By the time it ended and the signed order from the judge came through it wasnt shock any more. It was the final breath of one dying from a wasting disease, a rattling soft whiff that passed with so little fanfare it felt almost illegal given the celebration that started its life and the effort that had gone into keeping it alive. Its strange how a marriage begins with a party attended by everyone you love (and a few youre obliged to invite) and ends with naught but a signed document passed from judge to clerk to postman.

The grief was softer too, though no less strong. It was not a raucous, raging thing but rather the constant ache of something missing. Ive read of soldiers having had limbs amputated yet still being able to feel the limb that is gone. They feel pain where there is no appendage to hurt. This is that pain, or is it grief? Its hard to tell, and maybe it is both.

2016 was a year of losses celebrities, heroes, icons, and American hope and decency all seemed to pass away. For me it was the year I lost my marriage. Actually thats not true. It was the year the loss of my marriage was completed. It had been dying for a long time despite every effort to resuscitate and recuperate it. It just did not want to live any longer because, unlike kidneys, one cannot make up for the loss of the other and do the work of two.

I write. I write to process and to share. I write because I communicate better and more deeply this way than any other way and because it is the taproot of my emotions and beliefs. This means to write well I must be honest, to put forth words that reflect what is real in me, my heart, my life, my faith. Honesty doesnt mean utter transparencylife can (should) still be private. It should be shared with real people in real moments of real life, not just in print. But the best writing, the kind that means anything, is honest writing.

It must not pose as something it is not or come from a place that does not exist. It ought not give the reader an impression things are one way when they are quite another. And if writing must not do these things it means the writer must not, since without the latter there is no former. So I write this now, reader, so you will know the place from which I write. It is not a confession. It is not a memoir or an expos. Neither is it an argument for or against anything. It is simply a writer revealing his context a bit so that his readers, if they care, can know from whom they hear.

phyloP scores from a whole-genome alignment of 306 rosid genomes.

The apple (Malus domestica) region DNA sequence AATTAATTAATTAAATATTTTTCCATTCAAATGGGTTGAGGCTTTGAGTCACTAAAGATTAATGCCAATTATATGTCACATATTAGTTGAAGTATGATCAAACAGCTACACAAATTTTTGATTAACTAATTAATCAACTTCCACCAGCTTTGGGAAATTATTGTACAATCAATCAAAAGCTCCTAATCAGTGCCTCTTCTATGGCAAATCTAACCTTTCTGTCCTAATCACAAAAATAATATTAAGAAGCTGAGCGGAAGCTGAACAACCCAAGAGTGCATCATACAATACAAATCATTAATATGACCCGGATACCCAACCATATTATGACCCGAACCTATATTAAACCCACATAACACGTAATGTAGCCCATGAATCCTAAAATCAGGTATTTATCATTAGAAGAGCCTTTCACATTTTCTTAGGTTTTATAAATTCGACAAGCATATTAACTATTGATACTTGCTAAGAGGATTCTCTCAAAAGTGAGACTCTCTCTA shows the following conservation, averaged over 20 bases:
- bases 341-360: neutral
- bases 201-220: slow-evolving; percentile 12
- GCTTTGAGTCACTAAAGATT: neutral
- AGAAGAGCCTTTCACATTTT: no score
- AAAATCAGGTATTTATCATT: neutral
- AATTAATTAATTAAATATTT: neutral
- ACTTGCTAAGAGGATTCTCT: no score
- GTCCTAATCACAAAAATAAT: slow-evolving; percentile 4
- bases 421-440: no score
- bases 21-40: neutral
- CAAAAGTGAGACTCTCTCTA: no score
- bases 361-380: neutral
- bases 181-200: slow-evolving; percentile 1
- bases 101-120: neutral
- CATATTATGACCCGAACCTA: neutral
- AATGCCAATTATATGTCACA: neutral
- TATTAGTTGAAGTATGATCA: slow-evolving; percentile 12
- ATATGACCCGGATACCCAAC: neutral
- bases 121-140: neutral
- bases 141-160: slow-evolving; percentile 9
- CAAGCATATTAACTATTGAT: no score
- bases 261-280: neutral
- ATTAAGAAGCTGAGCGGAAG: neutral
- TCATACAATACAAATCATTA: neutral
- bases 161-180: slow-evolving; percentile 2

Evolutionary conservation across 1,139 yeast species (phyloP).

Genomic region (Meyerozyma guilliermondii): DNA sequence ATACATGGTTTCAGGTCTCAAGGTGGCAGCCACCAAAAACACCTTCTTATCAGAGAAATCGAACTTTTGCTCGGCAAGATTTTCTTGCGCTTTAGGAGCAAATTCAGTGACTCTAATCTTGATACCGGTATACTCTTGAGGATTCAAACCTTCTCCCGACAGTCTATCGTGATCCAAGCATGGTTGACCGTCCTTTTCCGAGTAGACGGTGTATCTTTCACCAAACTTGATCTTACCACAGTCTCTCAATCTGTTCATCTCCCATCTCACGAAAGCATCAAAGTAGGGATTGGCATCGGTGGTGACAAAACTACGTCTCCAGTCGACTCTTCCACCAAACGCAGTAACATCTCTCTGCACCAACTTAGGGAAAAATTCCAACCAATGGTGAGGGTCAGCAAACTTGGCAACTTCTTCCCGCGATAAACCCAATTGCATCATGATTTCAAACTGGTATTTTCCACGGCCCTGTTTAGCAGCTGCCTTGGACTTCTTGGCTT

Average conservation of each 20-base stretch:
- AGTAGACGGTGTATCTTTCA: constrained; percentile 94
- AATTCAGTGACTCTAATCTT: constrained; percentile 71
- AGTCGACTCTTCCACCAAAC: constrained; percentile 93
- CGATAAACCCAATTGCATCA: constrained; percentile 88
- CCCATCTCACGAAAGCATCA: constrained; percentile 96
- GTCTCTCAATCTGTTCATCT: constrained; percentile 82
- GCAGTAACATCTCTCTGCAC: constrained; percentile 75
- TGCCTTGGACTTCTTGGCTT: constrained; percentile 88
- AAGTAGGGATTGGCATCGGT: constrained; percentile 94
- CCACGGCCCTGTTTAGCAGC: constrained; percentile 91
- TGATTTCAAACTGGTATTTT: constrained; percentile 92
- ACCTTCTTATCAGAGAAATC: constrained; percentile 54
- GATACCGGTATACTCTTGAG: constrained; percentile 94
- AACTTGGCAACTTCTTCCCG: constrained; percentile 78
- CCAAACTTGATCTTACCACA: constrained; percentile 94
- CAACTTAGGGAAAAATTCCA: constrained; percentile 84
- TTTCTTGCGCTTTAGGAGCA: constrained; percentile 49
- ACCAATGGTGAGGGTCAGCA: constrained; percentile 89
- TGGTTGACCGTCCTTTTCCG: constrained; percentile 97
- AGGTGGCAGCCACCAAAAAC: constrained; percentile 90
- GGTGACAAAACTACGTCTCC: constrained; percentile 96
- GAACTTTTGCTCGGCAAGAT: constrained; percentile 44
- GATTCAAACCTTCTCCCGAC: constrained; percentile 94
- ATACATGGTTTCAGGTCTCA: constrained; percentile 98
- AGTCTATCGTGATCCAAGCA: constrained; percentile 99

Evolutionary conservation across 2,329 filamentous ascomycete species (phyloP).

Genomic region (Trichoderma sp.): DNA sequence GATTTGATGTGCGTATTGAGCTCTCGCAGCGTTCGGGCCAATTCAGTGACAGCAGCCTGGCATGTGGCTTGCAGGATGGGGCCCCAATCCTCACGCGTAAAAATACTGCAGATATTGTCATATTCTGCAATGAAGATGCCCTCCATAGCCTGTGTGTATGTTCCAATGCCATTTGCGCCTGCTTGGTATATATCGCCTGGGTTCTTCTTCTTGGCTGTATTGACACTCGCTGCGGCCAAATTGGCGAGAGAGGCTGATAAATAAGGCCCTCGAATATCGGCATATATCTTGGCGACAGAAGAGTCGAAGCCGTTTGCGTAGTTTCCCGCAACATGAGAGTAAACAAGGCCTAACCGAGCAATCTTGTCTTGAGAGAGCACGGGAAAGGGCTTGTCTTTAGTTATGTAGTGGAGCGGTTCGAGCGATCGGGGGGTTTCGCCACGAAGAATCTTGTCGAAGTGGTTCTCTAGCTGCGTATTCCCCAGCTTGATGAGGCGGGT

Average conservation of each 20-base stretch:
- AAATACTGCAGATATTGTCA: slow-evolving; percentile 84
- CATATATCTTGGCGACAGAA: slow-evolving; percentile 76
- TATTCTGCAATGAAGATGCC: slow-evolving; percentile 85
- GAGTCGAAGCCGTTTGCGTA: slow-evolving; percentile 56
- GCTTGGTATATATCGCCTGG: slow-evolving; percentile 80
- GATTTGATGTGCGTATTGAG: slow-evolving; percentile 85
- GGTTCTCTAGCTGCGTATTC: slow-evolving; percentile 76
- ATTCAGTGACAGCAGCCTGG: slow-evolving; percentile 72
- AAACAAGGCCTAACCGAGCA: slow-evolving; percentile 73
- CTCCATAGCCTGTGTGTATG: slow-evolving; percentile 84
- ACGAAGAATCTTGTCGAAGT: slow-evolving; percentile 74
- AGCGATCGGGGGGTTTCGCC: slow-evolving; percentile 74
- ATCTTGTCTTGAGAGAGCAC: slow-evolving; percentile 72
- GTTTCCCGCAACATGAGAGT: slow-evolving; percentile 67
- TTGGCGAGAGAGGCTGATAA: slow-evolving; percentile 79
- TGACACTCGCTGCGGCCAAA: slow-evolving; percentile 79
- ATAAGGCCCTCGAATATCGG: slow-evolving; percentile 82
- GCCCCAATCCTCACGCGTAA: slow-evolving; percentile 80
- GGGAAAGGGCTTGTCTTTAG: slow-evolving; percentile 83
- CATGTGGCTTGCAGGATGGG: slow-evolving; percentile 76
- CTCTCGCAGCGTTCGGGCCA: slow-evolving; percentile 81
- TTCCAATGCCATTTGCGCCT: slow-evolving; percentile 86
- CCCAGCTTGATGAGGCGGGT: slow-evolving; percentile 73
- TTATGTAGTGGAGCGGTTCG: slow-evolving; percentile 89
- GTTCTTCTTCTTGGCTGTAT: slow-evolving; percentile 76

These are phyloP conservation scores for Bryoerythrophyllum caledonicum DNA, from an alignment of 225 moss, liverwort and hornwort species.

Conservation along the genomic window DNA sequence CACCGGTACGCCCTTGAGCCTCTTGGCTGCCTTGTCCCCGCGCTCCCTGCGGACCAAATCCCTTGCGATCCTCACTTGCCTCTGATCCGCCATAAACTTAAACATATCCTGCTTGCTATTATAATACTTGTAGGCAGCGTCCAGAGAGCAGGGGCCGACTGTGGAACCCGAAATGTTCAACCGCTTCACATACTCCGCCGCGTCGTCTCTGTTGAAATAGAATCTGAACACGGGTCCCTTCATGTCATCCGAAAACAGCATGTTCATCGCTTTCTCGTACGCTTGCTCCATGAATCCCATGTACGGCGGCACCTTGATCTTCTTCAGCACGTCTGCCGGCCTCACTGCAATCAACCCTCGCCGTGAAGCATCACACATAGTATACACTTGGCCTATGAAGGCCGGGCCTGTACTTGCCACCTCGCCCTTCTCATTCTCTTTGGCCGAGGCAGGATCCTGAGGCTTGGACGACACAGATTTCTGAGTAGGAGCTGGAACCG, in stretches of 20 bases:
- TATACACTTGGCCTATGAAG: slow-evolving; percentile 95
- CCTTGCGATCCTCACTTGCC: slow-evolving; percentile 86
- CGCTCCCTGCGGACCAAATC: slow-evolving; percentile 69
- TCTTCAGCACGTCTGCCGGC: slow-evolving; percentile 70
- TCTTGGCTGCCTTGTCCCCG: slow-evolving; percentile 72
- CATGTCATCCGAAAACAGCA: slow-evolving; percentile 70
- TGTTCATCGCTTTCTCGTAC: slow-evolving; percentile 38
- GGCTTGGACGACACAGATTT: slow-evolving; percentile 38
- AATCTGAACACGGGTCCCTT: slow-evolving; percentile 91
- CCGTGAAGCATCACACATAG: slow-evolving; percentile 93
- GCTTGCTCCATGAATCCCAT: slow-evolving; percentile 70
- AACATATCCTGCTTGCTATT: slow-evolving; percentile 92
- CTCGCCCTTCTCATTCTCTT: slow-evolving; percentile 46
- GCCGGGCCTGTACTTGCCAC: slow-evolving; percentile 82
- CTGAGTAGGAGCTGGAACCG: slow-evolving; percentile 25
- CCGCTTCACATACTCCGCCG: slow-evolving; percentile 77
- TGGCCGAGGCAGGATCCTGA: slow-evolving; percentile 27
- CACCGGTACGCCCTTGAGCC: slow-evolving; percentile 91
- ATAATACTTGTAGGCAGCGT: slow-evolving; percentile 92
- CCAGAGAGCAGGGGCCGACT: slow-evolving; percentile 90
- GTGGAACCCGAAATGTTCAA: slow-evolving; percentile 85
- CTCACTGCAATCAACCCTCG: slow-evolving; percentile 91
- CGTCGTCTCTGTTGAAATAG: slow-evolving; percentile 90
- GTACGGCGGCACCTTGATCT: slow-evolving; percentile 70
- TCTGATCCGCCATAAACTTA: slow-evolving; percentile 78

My Place

While these last years have been ferociously difficult for me they have been the proving ground for God to me. Never have I been lower and never has He been closer or greater. I do not say this in a Bible-band aid way. No band-aid has stopped the bleeding yetyet. But God has given me life as I bleedthrough His word and His people. I feel as if I am dying daily and yet I am as alive in faith as I have ever been. The tattoo adorning my right forearmI believe, help my unbeliefhas been inked on my heart as well.

And strangely I believe more in marriage now than I ever have. I believe it is worth fighting for and investing in. I belief it is worth pain and tears and patience and forgiveness and then doing all of that again and again. I believe it is a gift, a gift that God gives and gives and gives each day. It only ends when one or both stop accepting the gift any longer. I see marriage as a miracle, designed by God and utterly dependent on Him.

And I believe life is lived offline, with people who areinmy lifefriends and loved ones and counselors. There are those who write stories of their ups and downs and lifes ebbs and flowsrelational trials, work crises, personal strugglesand it works for them and their readers. I am not one nor will I ever be. My life is still private and my own, not to hide anything but for my own sanity and health (and yours too). But from life writing flows, so life must, in some manner and to some extent, be shared. So I share.

Why write this?

I question my own motives in writing this. Is it sordid? Is it to gain sympathy? Is it to avoid criticism or worse, to benefit from the publicity criticism brings? Lord, I hope not.

I want to be forthright and honest. People feel deceived when they sense a thing is hidden or when it is confirmed it was. I want to be able to write freely without feeling as if a portion, a defining portion, of my life must be concealed for no reason other than privacy. I want to be able to write about faith and life in all the ways I have before without tap dancing around the land mines of marriage and love and pain. So I write this to diffuse the explosives, or maybe explode them in a controlled environment.